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Abby Haynes, Catherine Sherrington, Geraldine Wallbank, David Lester, Allison Tong, Dafna Merom, Chris Rissel and Anne Tiedemann

motivate older adults to be active, but the uses and impacts of these factors in PA interventions are not well understood ( Allender, Cowburn, & Foster, 2006 ; Devereux-Fitzgerald et al., 2016 ; Franco, Tong, et al., 2015 ; Rhodes & Pfaeffli, 2010 ; Stathi, McKenna, & Fox, 2010 ). Health coaching is a

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Ralph Wood, Edward Hebert, Chris Wirth, Ali Venezia, Shelly Welch and Ann Carruth

Successful campus-community partnerships provide universities enhanced visibility in the community, and offer university students opportunities to engage in real-world educational experiences through service learning and internships. In addition, the participating community agency/program benefits from an infusion of ambitious students that can help the agency/program further its mission, and increase its visibility and reach. Within the areas of health promotion and wellness, campus-community partnerships have become an essential component in the delivery of prevention services and the development of public health infrastructure. The purpose of this paper is to share the experiences of two universities in their development of campus-community partnerships in the areas of health and wellness.

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Iris Buder, Cathleen Zick, Norman Waitzman, Sara Simonsen, Grant Sunada and Kathleen Digre

coaching intervention targeted at minority women and delivered by community health coaches is cost-effective. Although prior studies have shown that community-based health interventions can be successful in addressing health disparities, no analyses of cost considerations have been done previously. 36 , 38

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Dori E. Rosenberg, Melissa L. Anderson, Anne Renz, Theresa E. Matson, Amy K. Lee, Mikael Anne Greenwood-Hickman, David E. Arterburn, Paul A. Gardiner, Jacqueline Kerr and Jennifer B. McClure

termed “I-STAND” (not an acronym), which includes brief health coaching contacts, a wearable device to prompt breaks from sitting, and goals to reduce sitting time by standing and moving more. The primary aim of this study was to determine the effects of I-STAND compared with a control condition in a

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Juliana S. Oliveira, Leanne Hassett, Catherine Sherrington, Elisabeth Ramsay, Catherine Kirkham, Shona Manning and Anne Tiedemann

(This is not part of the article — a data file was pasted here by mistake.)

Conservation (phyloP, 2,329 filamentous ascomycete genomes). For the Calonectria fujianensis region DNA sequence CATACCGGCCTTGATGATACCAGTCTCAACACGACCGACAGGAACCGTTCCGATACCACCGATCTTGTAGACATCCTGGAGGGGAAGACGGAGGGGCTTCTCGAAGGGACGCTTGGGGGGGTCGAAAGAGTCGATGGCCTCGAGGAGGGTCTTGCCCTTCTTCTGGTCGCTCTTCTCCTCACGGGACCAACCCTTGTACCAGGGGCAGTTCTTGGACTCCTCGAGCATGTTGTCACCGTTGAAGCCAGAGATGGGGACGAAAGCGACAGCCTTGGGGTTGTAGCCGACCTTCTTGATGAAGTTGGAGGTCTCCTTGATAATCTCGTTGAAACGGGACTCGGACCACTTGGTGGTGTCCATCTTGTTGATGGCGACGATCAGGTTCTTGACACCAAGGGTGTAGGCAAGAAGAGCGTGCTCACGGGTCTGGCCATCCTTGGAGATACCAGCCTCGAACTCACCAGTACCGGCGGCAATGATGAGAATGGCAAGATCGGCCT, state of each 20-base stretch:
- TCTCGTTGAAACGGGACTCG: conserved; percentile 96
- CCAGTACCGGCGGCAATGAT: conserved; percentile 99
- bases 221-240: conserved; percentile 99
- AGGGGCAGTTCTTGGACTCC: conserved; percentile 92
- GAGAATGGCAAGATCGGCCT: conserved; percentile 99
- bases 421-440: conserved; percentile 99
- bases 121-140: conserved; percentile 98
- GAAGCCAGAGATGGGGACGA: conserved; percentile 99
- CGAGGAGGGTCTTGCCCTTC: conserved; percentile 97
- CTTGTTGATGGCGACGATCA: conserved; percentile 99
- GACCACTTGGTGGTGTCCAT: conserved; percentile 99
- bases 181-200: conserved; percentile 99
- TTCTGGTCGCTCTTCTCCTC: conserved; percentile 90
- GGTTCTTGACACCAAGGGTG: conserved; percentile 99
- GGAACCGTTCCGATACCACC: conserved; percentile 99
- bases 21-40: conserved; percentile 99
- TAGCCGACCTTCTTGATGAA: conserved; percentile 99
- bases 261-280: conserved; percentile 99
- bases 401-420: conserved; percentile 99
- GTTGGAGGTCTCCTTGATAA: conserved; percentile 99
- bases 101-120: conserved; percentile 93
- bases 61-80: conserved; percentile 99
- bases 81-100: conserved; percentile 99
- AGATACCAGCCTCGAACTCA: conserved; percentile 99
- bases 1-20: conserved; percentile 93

participant and a health coach with physiotherapy qualifications, and included discussing, setting, planning, and evaluating goals ( Bodenheimer & Handley, 2009 ; Lenzen et al., 2016 ). The health coach initiated a goal-setting discussion by asking what the participants were trying to accomplish through

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Lauren T. Ptomey, Eric D. Vidoni, Esteban Montenegro-Montenegro, Michael A. Thompson, Joseph R. Sherman, Anna M. Gorczyca, Jerry L. Greene, Richard A. Washburn and Joseph E. Donnelly

%, and safety was defined as ≤10% of participants reporting a serious adverse event. Methods Overview Adults with AD and caregivers were asked to attend 30-min at-home, group exercise sessions delivered by a trained health coach using video conferencing (Zoom Video Conferencing Inc., San Jose, CA) on an

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Emma V. Richardson, Sarah Blaylock, Elizabeth Barstow, Matthew Fifolt and Robert W. Motl

persons with MS to other HCPs: So, my background is in education, and when I think about this, I think about the doctor as a professor, and the person who is helping you with the other stuff is more like an advisor, an academic advisor and that could be a health coach or that could be the nurse

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Nicole M.S. Belanger and Julie Hicks Patrick

psychology courses at a Mid-Atlantic university in the United States. All data (N = 1043) were collected using an online survey tool where participants provided consent. Participants received course credit as compensation. These data served as a prescreen for a health-coaching study, which was approved by

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Karen C. Smith, Griffin L. Michl, Jeffrey N. Katz and Elena Losina

from home to work leading to increased active commuting and activity. 20 , 21 Walkability, street connectivity, and proximity to exercise facilities and outdoor space are correlates of activity. 10 , 22 , 23 Participants in interventions to promote physical activity, such as programs involving health

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Emily Kroshus, Sara P.D. Chrisman, David Coppel and Stanley Herring

-athlete mental health. Coaches are in some cases teachers at the school, and in other cases outside contractors who are solely involved in athletics. Thus, there may be variable channels through which coaches receive information in general, and this may include communication about mental health. It is possible